I’d experienced sexual assault when I was a teenager and in my head I equated it with violence and pain; it hadn’t occurred to me that someone who acted kind and loving could actually violate me even more thoroughly.
The final time we had sex, I handed Tom the condom and he looked me in the eye and said ‘you know I’m not going to use this’ and threw it across the room. He then proceeded to push me down and have sex with me while I protested. Eventually I just went completely still and laid there.
When he finished I got up and got dressed and asked him to leave. Again, he told me I was overreacting and taking things too seriously. When he left I remember sitting with my back against the front door, crying my eyes out.
Years later, I still feel like I’m to blame for how that relationship played out. That’s a common experience of survivors of sexual violence. In previous relationships I’d been accused of being too serious and not having a sense of humour when I objected to poor behaviour.
Now I know that it’s a control tactic that manipulative people use to deflect attention away from their poor behaviour rather than taking responsibility, but at the time I felt the sting of the accusations and went silent.
No one wants to be accused of being the person who ruins a relationship because they complain too much. Trusting your judgement can be difficult when someone is standing in front of you telling you that you’re overreacting.
No matter what we did or how blameless we really are, many of us carry around the belief that if we had just done something differently or been a different person, it wouldn’t have happened to us.
Shortly after the last time I saw Tom, I was contacted by a young woman who claimed she was his girlfriend and that she was heavily pregnant with his child. She had gone through his phone and found the messages between us and wanted me to stay the hell away from him.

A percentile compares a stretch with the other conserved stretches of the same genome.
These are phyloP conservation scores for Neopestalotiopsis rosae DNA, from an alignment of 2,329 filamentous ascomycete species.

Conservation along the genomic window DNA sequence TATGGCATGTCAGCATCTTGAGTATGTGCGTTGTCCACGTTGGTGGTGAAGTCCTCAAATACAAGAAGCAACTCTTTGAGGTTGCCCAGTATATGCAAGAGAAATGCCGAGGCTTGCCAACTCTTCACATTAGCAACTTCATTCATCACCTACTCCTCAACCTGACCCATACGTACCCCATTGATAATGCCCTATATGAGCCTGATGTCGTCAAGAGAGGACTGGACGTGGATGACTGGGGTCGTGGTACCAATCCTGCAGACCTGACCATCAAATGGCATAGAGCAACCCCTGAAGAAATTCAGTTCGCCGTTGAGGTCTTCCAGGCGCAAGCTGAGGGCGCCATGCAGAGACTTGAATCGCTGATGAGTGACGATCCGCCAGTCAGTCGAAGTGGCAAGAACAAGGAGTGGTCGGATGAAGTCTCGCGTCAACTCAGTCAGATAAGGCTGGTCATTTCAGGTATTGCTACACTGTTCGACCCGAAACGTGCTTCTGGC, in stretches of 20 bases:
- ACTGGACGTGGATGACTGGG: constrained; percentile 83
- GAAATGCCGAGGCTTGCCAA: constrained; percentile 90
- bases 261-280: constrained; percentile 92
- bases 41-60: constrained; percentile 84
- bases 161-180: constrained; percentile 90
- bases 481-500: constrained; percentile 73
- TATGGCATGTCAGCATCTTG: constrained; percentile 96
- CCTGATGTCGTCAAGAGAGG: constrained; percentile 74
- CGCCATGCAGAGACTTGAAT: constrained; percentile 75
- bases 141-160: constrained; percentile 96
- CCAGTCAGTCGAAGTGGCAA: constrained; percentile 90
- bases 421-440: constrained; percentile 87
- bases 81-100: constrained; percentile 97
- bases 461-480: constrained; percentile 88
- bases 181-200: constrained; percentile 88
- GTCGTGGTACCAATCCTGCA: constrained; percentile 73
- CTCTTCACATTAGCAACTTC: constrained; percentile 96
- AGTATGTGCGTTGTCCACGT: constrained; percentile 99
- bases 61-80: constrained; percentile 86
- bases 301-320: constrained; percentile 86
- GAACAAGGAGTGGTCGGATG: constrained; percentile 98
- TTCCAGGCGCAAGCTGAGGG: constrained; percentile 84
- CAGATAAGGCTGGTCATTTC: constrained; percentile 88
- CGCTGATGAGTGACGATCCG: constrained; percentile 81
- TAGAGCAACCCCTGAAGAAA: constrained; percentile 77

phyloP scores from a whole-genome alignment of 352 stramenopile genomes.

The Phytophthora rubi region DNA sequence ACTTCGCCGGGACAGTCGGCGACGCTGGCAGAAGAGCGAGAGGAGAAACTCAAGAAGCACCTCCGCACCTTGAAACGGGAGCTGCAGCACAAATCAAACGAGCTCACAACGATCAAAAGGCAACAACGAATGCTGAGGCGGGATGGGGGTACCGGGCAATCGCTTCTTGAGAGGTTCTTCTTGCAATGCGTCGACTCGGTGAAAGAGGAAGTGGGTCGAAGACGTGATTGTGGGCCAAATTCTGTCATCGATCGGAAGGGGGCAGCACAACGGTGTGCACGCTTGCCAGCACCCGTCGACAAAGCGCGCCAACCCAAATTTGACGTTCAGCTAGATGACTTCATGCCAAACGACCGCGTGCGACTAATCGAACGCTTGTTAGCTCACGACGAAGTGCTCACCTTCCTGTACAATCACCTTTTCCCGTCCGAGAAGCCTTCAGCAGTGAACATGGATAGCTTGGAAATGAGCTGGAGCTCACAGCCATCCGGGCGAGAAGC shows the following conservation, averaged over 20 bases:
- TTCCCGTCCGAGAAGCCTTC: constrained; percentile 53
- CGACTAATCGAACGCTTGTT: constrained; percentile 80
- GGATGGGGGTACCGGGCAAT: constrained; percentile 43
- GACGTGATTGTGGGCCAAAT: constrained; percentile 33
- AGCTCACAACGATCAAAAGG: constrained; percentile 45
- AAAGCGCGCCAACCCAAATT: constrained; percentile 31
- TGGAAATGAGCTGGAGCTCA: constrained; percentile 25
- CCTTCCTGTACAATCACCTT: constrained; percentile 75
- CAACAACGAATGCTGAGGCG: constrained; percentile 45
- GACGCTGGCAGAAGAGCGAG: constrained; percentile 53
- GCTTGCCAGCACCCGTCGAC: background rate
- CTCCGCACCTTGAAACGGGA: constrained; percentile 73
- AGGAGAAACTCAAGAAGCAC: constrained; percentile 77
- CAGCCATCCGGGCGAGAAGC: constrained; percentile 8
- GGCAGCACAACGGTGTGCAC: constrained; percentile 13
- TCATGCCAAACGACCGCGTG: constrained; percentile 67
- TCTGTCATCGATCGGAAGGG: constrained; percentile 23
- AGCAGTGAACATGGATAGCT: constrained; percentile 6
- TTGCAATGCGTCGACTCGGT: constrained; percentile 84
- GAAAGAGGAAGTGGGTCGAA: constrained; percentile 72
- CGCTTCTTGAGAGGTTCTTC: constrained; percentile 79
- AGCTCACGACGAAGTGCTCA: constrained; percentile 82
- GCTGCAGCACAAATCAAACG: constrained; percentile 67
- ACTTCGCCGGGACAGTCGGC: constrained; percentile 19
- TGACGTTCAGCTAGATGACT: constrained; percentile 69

I assured her that I wanted nothing to do with him ever again. When I told her what he’d done to me she told me I was too ugly and fat for him to bother with and that I was dreaming that he would ever have been interested in me.
I sometimes wonder if he did the same thing to her that he did to me and if she ever felt as trapped and helpless about her life choices as I had.
The aftermath of that ill-advised relationship still follows me today. Even after years of therapy and working on myself, I can say that I’m still not totally over it. Even writing this piece has brought back bad dreams and uncomfortable feelings.
I love sex, in theory. I’d love to be in a relationship, in theory. But I seem to somehow never quite get there and I’ve realised it’s because I’ve lost faith that I’m a good enough judge of character to protect myself from something like that happening to me again.
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We know that rape survivors rarely come forward. Less than 2% of rapes reported to police result in a charge or summons, and a vanishingly small number of perpetrators are held accountable.
The legacy of these kinds of crimes stays with people for years. Every aspect of someone’s life is put under a microscope when they come forward.
They’re often accused of making it up for attention or secretly wanting it. The pressure to stay silent is overwhelming. For me the disconnect is obvious – almost every woman I know has experienced sexual assault in some form, yet no one seems to know a rapist.
If we can’t hold people accountable for these crimes then society will never change.
*Tom is a pseudonym